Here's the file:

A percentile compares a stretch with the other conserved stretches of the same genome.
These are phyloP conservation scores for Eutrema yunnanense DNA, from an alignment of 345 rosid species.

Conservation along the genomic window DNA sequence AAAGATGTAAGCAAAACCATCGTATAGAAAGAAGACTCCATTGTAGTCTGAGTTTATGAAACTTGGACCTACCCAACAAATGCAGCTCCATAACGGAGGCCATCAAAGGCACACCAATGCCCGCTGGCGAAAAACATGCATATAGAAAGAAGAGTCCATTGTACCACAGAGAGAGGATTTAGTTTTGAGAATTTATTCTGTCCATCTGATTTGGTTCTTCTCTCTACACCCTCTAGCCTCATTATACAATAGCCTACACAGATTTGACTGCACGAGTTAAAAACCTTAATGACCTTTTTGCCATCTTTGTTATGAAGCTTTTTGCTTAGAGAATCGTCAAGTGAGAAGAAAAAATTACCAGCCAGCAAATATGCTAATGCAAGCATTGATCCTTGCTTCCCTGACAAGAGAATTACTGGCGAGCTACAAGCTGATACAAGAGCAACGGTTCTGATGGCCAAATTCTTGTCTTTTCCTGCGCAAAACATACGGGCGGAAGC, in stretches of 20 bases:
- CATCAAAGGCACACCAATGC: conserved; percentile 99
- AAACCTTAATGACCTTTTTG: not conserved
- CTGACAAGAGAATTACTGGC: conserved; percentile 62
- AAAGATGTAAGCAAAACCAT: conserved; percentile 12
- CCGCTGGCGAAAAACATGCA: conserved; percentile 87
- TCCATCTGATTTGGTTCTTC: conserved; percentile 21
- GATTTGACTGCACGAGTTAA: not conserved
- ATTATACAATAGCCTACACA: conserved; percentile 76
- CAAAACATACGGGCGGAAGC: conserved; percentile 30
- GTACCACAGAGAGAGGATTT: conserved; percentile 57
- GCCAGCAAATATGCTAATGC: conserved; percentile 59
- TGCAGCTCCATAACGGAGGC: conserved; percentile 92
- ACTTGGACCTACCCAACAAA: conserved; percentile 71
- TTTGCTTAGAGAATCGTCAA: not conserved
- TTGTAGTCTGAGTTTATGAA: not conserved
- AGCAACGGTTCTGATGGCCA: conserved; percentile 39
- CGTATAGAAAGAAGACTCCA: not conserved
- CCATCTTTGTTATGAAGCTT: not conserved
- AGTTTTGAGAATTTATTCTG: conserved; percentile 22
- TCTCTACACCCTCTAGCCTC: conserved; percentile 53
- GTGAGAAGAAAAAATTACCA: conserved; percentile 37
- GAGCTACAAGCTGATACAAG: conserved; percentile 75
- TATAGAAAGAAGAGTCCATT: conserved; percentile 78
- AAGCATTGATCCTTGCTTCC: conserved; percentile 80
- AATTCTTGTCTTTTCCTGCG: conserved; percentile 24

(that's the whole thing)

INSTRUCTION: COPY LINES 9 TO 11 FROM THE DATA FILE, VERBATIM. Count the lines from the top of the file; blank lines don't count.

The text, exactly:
- TCCATCTGATTTGGTTCTTC: conserved; percentile 21
- GATTTGACTGCACGAGTTAA: not conserved
- ATTATACAATAGCCTACACA: conserved; percentile 76